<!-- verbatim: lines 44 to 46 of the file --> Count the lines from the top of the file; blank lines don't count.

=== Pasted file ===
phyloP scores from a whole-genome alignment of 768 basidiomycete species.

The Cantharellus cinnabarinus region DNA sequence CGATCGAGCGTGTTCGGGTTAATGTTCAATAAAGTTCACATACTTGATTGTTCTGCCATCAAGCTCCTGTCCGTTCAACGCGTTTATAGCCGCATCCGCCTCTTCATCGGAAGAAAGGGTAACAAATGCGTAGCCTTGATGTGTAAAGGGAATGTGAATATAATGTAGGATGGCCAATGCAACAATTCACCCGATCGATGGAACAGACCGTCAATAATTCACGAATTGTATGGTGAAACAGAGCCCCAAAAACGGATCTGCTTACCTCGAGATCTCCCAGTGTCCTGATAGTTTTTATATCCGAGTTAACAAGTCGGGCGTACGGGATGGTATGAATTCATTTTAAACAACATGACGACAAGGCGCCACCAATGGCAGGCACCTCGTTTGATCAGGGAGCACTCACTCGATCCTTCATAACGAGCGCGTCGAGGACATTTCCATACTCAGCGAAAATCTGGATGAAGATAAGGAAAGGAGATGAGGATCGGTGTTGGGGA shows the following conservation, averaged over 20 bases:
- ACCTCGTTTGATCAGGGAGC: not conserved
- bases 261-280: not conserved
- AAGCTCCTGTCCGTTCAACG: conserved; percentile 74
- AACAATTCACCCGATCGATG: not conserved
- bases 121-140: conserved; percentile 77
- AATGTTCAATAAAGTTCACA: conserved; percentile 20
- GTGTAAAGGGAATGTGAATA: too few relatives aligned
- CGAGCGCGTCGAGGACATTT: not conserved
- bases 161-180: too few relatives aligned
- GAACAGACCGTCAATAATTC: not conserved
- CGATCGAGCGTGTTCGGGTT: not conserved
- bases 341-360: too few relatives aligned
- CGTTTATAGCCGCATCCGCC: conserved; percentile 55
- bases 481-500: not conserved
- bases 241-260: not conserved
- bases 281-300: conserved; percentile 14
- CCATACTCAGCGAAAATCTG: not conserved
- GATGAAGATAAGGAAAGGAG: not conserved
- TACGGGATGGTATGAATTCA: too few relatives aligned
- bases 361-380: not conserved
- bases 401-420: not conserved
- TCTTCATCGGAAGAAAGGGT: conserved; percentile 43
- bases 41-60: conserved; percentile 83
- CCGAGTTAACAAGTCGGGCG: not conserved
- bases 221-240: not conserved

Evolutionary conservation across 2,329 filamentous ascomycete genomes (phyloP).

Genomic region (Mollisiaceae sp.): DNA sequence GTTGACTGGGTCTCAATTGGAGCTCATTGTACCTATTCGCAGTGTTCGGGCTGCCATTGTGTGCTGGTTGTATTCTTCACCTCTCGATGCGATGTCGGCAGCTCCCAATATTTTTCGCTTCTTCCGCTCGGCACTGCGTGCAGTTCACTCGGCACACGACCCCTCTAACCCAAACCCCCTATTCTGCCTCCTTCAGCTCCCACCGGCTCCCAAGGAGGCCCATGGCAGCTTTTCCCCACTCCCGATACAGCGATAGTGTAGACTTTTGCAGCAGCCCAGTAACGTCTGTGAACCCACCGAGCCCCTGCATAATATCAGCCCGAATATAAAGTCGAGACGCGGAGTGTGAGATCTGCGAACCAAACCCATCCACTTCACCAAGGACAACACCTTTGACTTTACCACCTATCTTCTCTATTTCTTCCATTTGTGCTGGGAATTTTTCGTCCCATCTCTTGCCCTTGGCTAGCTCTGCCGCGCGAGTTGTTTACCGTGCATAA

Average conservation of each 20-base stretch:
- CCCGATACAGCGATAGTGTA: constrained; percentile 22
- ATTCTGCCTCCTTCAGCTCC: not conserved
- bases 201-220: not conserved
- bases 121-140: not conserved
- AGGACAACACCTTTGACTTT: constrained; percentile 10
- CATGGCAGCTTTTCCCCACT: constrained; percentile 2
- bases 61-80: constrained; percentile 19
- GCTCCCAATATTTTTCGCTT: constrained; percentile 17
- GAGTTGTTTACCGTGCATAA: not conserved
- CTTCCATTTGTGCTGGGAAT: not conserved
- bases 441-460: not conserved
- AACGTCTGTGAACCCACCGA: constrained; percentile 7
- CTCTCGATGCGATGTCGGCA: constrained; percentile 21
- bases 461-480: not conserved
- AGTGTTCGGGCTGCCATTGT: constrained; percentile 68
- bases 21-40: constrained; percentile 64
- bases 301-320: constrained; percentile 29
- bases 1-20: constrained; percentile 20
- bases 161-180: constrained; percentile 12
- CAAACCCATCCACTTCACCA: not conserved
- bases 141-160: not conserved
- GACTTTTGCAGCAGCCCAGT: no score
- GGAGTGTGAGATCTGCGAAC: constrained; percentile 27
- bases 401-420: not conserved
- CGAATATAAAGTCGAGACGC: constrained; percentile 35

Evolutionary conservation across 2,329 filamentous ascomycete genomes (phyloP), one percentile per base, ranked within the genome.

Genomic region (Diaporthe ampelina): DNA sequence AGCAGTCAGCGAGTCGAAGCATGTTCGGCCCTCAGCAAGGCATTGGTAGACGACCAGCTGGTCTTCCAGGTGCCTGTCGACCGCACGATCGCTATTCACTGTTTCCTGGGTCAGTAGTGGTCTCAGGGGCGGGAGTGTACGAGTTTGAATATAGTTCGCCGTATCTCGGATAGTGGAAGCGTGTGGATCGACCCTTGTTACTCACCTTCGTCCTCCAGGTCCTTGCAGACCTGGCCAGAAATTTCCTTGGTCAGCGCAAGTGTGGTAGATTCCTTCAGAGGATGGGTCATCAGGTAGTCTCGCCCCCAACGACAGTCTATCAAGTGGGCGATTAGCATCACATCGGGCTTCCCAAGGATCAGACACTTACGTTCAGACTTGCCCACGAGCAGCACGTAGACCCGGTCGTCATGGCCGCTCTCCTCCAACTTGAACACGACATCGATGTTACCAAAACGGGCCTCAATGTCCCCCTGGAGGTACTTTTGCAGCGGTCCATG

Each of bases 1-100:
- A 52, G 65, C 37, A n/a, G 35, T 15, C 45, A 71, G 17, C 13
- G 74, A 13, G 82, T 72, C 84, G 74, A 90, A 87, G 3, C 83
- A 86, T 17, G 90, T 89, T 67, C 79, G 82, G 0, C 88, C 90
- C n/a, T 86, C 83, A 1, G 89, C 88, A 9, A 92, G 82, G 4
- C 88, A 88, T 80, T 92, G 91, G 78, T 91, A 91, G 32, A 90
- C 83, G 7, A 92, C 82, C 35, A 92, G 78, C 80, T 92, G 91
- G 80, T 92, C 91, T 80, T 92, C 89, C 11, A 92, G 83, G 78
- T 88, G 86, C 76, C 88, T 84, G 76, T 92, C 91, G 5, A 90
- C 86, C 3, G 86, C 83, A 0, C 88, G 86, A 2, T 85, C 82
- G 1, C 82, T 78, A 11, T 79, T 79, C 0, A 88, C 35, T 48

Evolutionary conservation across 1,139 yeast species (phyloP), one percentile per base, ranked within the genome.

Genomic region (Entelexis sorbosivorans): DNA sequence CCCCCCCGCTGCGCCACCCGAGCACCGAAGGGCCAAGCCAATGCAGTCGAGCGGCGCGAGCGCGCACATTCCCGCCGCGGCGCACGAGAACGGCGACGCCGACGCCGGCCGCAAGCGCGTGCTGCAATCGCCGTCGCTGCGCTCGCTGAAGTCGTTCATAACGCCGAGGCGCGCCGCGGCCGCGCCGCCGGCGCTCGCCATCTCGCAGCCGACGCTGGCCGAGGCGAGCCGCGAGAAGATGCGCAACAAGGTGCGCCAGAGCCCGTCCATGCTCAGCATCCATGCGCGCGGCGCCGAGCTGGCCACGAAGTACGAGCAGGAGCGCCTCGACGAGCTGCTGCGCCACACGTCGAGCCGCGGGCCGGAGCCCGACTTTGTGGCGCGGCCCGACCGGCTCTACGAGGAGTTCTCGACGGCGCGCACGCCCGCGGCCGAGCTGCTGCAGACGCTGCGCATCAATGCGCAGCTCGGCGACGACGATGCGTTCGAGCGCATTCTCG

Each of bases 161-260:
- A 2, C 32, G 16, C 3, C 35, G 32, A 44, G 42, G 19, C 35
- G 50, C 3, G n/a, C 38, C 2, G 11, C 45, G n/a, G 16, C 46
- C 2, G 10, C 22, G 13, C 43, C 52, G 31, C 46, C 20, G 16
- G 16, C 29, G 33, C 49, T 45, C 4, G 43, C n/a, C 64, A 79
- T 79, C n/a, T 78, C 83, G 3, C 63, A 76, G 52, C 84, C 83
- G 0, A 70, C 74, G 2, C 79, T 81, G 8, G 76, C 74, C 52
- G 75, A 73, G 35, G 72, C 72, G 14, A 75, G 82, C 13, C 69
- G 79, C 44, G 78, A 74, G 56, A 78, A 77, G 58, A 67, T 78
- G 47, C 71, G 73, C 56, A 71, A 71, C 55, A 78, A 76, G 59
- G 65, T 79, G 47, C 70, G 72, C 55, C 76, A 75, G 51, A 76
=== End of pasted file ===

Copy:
- bases 461-480: not conserved
- AGTGTTCGGGCTGCCATTGT: constrained; percentile 68
- bases 21-40: constrained; percentile 64